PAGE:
Iraqi populist cleric Moqtada al-Sadr on Wednesday told his supporters to continue their sit-in occupation of the Baghdad parliament until his demands, which include early elections and unspecified constitutional changes, are met.
The remarks, delivered by the Shia Muslim leader in a televised address, are likely to prolong a political deadlock that has kept Iraq without an elected government for nearly 10 months.
Thousands of Sadr's followers stormed Baghdad's fortified Green Zone, which houses government buildings and foreign missions, last weekend and took over the empty parliament building staging a sit-in that is ongoing.
The moves were a response to attempts by his Shia Muslim rivals, many of whom are close to Iran, to form a government with prime ministerial candidates that Sadr disapproves of.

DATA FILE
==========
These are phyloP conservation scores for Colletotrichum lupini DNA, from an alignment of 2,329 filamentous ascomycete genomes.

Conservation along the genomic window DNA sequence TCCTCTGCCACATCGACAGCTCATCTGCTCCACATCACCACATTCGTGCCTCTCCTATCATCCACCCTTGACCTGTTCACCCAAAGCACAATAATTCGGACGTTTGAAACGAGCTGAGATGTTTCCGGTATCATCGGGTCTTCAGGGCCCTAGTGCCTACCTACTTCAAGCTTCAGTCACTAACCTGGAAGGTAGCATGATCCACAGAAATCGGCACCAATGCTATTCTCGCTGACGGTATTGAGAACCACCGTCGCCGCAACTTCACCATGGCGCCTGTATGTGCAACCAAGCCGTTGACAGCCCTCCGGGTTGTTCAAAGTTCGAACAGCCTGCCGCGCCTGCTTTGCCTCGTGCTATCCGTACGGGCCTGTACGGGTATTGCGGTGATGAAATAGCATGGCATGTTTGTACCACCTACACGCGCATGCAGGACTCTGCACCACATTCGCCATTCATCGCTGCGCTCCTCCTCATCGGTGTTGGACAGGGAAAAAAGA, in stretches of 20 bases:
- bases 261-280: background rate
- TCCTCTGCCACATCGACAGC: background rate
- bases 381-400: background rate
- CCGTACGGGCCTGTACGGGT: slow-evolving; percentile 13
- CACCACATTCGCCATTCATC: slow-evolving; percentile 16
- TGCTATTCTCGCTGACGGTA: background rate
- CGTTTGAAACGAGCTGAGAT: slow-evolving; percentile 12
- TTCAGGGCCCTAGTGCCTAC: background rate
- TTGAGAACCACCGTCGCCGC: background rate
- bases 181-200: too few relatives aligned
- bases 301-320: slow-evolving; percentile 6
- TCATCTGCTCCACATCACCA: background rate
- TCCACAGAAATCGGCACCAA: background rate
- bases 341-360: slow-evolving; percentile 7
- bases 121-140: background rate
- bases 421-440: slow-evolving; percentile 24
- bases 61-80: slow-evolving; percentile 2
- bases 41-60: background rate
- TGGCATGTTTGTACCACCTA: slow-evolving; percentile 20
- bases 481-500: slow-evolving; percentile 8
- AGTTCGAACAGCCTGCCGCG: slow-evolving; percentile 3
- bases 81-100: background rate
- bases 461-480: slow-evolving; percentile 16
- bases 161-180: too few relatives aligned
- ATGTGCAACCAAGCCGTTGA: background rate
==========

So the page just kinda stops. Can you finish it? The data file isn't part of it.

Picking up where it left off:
Sadr won the largest number of seats in parliament in an October election but failed to form a government that would exclude his Iran-backed rivals.
He withdrew his lawmakers from parliament and has instead applied pressure through protests and the parliament sit-in, drawing on his popular base of millions of working-class Shias.
Sadr reiterated during his address that he was ready to “be martyred” for his cause.
“Dissolve parliament and hold early elections,” Sadr said.
The deadlock between Sadr and his rivals has left Iraq without a government for a record time in the post-Saddam Hussein era.